Writing a preschool child observation must capture all aspects of the child’s daily learning and development activities. Such activities include the consistent use of numbers, language skills, understanding of the alphabets and the ability to spell names. Other important aspects of the child observation reports are self-help skills such as the ability to dress and undress, fine motor skills, self-control, verbal communication and empathy.
Preschool teachers must capture the progress of learners in these areas indicating the areas of weakness and the probable solution. The teachers are responsible for tracking the progress of the learners and provide parents with the progress data. All findings of routine observations conducted by the preschool teacher must track the child’s physical, cognitive and social development.
Writing the observation report, the teacher must indicate the data that identifies the child’s abilities and list the areas that need correction. The report must recommend the best ways of helping a child in the problematic areas. For instance, the observation must show the child’s counting ability; both verbally and by use of corresponding numbers.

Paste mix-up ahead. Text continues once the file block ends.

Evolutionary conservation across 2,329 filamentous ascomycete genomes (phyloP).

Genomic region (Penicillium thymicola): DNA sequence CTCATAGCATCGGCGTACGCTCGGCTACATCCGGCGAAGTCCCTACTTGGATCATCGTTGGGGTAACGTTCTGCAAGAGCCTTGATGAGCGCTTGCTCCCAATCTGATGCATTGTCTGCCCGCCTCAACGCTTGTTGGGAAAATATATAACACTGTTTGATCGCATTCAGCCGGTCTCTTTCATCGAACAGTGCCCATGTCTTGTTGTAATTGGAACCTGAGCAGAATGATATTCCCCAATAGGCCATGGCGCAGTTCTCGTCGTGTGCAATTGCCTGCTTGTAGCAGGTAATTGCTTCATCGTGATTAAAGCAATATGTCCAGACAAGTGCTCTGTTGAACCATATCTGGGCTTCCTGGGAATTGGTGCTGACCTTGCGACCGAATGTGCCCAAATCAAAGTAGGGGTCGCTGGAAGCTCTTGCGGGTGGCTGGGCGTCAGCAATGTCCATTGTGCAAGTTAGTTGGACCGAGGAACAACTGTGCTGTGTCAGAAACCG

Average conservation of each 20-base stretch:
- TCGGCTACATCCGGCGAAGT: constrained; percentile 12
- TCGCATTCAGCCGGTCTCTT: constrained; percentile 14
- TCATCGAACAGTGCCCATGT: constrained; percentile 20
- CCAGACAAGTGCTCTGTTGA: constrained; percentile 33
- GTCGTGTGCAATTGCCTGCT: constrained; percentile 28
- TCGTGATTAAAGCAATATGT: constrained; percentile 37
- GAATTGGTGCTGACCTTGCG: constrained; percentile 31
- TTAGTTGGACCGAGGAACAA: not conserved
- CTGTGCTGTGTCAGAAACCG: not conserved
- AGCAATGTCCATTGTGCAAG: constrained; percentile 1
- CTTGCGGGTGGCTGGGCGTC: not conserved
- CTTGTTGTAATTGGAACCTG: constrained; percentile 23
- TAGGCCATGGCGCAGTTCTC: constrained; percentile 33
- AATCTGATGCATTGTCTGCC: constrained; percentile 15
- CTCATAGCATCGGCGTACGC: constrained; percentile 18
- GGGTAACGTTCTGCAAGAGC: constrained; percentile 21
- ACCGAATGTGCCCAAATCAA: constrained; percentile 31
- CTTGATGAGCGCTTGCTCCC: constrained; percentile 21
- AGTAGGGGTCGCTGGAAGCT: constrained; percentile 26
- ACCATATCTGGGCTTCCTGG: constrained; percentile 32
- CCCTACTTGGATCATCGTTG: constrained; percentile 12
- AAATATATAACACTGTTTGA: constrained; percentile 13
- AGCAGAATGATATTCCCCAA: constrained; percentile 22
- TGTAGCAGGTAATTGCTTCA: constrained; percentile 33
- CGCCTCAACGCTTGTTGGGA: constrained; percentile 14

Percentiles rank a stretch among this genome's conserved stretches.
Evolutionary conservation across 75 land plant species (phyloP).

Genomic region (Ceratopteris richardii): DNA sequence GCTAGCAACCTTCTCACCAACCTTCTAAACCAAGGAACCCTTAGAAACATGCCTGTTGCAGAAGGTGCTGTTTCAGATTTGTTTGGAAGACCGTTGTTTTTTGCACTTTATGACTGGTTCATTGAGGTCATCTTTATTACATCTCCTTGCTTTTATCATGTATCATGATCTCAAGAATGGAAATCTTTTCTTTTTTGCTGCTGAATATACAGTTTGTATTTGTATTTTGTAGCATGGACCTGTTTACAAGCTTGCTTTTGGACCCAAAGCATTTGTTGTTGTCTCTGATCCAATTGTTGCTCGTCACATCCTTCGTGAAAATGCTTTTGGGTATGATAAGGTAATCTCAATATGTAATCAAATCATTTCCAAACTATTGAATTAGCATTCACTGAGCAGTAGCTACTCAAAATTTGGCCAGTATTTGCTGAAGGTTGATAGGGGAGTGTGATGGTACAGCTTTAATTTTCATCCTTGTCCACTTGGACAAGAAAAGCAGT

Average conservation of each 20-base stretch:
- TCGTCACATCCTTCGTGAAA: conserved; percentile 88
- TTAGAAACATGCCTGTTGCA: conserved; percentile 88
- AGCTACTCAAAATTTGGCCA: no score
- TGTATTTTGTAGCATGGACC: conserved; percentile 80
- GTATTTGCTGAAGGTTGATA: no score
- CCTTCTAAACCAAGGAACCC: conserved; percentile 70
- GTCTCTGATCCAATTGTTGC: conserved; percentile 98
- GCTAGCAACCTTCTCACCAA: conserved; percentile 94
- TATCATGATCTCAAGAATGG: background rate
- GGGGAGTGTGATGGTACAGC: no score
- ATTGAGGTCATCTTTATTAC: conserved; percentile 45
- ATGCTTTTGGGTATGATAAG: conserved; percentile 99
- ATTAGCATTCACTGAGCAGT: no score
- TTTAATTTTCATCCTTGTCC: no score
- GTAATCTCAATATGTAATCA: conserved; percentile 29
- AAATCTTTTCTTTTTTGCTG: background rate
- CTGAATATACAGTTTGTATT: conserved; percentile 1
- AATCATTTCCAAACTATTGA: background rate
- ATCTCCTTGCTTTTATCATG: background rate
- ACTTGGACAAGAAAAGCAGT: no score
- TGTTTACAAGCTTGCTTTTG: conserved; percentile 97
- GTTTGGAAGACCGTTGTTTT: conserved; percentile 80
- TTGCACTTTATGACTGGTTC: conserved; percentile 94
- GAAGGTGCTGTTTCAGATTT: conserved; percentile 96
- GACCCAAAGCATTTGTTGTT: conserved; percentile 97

The teacher must assess language skills including the learner’s ability to participate in discussions, summarize an event, explain his actions and ask and answer questions. The teacher must also write about the learner’s progress in recognizing alphabetical letters and understanding that words flow from the left to the right. The observation report must show the evaluation criteria used by the preschool teacher to rate the progress of the learners.